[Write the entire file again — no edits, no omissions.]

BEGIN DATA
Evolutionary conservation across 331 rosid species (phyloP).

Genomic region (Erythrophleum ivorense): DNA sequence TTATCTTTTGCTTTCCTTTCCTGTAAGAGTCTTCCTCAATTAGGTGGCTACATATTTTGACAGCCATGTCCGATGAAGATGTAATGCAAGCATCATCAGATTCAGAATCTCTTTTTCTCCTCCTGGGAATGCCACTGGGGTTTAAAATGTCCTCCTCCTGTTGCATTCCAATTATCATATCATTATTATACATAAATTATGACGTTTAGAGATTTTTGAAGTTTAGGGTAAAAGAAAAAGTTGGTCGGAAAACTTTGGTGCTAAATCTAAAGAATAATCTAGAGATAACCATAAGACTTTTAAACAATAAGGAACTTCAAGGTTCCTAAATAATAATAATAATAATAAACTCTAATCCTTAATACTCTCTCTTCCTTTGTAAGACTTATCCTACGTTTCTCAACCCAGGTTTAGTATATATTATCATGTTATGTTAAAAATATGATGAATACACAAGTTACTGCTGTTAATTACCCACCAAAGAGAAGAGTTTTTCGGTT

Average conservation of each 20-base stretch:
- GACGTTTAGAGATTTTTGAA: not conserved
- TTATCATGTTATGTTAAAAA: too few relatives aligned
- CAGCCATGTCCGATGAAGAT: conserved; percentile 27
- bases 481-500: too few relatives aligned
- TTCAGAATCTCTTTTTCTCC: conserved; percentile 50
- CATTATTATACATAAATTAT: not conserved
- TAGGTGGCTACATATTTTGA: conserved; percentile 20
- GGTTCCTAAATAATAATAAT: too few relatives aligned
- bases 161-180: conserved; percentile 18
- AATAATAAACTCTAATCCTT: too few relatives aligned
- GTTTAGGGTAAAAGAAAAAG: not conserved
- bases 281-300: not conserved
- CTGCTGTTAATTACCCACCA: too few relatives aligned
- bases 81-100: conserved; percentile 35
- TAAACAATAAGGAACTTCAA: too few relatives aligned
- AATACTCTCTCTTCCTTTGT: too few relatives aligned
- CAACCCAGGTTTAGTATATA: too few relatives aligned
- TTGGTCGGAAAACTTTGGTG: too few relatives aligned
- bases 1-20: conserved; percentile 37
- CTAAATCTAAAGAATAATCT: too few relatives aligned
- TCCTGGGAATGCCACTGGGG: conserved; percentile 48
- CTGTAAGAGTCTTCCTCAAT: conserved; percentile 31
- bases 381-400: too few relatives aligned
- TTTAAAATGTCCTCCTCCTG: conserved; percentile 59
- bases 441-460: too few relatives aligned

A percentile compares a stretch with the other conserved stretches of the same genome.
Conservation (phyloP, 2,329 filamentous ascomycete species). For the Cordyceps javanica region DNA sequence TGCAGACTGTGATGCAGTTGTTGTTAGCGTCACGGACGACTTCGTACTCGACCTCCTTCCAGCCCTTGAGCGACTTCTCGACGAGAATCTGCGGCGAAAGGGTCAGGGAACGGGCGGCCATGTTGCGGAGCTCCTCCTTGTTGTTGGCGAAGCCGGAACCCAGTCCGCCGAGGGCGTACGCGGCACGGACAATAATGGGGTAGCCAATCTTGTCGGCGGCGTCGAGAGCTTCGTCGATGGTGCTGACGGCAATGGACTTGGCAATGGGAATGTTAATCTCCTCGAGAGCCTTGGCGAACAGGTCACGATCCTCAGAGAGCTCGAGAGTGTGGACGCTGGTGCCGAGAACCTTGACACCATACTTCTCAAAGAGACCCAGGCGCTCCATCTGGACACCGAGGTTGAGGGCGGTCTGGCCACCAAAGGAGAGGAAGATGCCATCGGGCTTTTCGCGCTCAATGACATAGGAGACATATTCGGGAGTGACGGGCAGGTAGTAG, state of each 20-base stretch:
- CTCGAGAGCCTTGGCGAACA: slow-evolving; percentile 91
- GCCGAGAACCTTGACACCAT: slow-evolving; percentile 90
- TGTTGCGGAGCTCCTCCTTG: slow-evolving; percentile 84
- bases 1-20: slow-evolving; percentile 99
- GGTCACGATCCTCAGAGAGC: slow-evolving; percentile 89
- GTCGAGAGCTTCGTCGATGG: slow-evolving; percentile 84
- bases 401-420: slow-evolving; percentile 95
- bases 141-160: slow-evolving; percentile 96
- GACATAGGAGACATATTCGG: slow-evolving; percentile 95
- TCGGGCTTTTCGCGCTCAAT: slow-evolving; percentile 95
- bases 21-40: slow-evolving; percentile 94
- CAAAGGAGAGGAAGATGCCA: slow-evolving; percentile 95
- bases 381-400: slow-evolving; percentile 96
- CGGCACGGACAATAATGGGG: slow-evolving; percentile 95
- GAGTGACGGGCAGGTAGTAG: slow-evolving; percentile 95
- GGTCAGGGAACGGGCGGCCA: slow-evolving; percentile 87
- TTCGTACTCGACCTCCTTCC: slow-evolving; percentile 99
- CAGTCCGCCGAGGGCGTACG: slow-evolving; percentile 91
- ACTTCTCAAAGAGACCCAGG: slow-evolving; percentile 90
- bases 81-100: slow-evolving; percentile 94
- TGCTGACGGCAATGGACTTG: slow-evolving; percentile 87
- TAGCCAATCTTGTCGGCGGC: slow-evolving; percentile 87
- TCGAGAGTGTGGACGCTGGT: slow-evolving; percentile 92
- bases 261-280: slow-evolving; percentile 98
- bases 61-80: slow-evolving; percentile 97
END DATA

Evolutionary conservation across 331 rosid species (phyloP).

Genomic region (Erythrophleum ivorense): DNA sequence TTATCTTTTGCTTTCCTTTCCTGTAAGAGTCTTCCTCAATTAGGTGGCTACATATTTTGACAGCCATGTCCGATGAAGATGTAATGCAAGCATCATCAGATTCAGAATCTCTTTTTCTCCTCCTGGGAATGCCACTGGGGTTTAAAATGTCCTCCTCCTGTTGCATTCCAATTATCATATCATTATTATACATAAATTATGACGTTTAGAGATTTTTGAAGTTTAGGGTAAAAGAAAAAGTTGGTCGGAAAACTTTGGTGCTAAATCTAAAGAATAATCTAGAGATAACCATAAGACTTTTAAACAATAAGGAACTTCAAGGTTCCTAAATAATAATAATAATAATAAACTCTAATCCTTAATACTCTCTCTTCCTTTGTAAGACTTATCCTACGTTTCTCAACCCAGGTTTAGTATATATTATCATGTTATGTTAAAAATATGATGAATACACAAGTTACTGCTGTTAATTACCCACCAAAGAGAAGAGTTTTTCGGTT

Average conservation of each 20-base stretch:
- GACGTTTAGAGATTTTTGAA: not conserved
- TTATCATGTTATGTTAAAAA: too few relatives aligned
- CAGCCATGTCCGATGAAGAT: conserved; percentile 27
- bases 481-500: too few relatives aligned
- TTCAGAATCTCTTTTTCTCC: conserved; percentile 50
- CATTATTATACATAAATTAT: not conserved
- TAGGTGGCTACATATTTTGA: conserved; percentile 20
- GGTTCCTAAATAATAATAAT: too few relatives aligned
- bases 161-180: conserved; percentile 18
- AATAATAAACTCTAATCCTT: too few relatives aligned
- GTTTAGGGTAAAAGAAAAAG: not conserved
- bases 281-300: not conserved
- CTGCTGTTAATTACCCACCA: too few relatives aligned
- bases 81-100: conserved; percentile 35
- TAAACAATAAGGAACTTCAA: too few relatives aligned
- AATACTCTCTCTTCCTTTGT: too few relatives aligned
- CAACCCAGGTTTAGTATATA: too few relatives aligned
- TTGGTCGGAAAACTTTGGTG: too few relatives aligned
- bases 1-20: conserved; percentile 37
- CTAAATCTAAAGAATAATCT: too few relatives aligned
- TCCTGGGAATGCCACTGGGG: conserved; percentile 48
- CTGTAAGAGTCTTCCTCAAT: conserved; percentile 31
- bases 381-400: too few relatives aligned
- TTTAAAATGTCCTCCTCCTG: conserved; percentile 59
- bases 441-460: too few relatives aligned

A percentile compares a stretch with the other conserved stretches of the same genome.
Conservation (phyloP, 2,329 filamentous ascomycete species). For the Cordyceps javanica region DNA sequence TGCAGACTGTGATGCAGTTGTTGTTAGCGTCACGGACGACTTCGTACTCGACCTCCTTCCAGCCCTTGAGCGACTTCTCGACGAGAATCTGCGGCGAAAGGGTCAGGGAACGGGCGGCCATGTTGCGGAGCTCCTCCTTGTTGTTGGCGAAGCCGGAACCCAGTCCGCCGAGGGCGTACGCGGCACGGACAATAATGGGGTAGCCAATCTTGTCGGCGGCGTCGAGAGCTTCGTCGATGGTGCTGACGGCAATGGACTTGGCAATGGGAATGTTAATCTCCTCGAGAGCCTTGGCGAACAGGTCACGATCCTCAGAGAGCTCGAGAGTGTGGACGCTGGTGCCGAGAACCTTGACACCATACTTCTCAAAGAGACCCAGGCGCTCCATCTGGACACCGAGGTTGAGGGCGGTCTGGCCACCAAAGGAGAGGAAGATGCCATCGGGCTTTTCGCGCTCAATGACATAGGAGACATATTCGGGAGTGACGGGCAGGTAGTAG, state of each 20-base stretch:
- CTCGAGAGCCTTGGCGAACA: slow-evolving; percentile 91
- GCCGAGAACCTTGACACCAT: slow-evolving; percentile 90
- TGTTGCGGAGCTCCTCCTTG: slow-evolving; percentile 84
- bases 1-20: slow-evolving; percentile 99
- GGTCACGATCCTCAGAGAGC: slow-evolving; percentile 89
- GTCGAGAGCTTCGTCGATGG: slow-evolving; percentile 84
- bases 401-420: slow-evolving; percentile 95
- bases 141-160: slow-evolving; percentile 96
- GACATAGGAGACATATTCGG: slow-evolving; percentile 95
- TCGGGCTTTTCGCGCTCAAT: slow-evolving; percentile 95
- bases 21-40: slow-evolving; percentile 94
- CAAAGGAGAGGAAGATGCCA: slow-evolving; percentile 95
- bases 381-400: slow-evolving; percentile 96
- CGGCACGGACAATAATGGGG: slow-evolving; percentile 95
- GAGTGACGGGCAGGTAGTAG: slow-evolving; percentile 95
- GGTCAGGGAACGGGCGGCCA: slow-evolving; percentile 87
- TTCGTACTCGACCTCCTTCC: slow-evolving; percentile 99
- CAGTCCGCCGAGGGCGTACG: slow-evolving; percentile 91
- ACTTCTCAAAGAGACCCAGG: slow-evolving; percentile 90
- bases 81-100: slow-evolving; percentile 94
- TGCTGACGGCAATGGACTTG: slow-evolving; percentile 87
- TAGCCAATCTTGTCGGCGGC: slow-evolving; percentile 87
- TCGAGAGTGTGGACGCTGGT: slow-evolving; percentile 92
- bases 261-280: slow-evolving; percentile 98
- bases 61-80: slow-evolving; percentile 97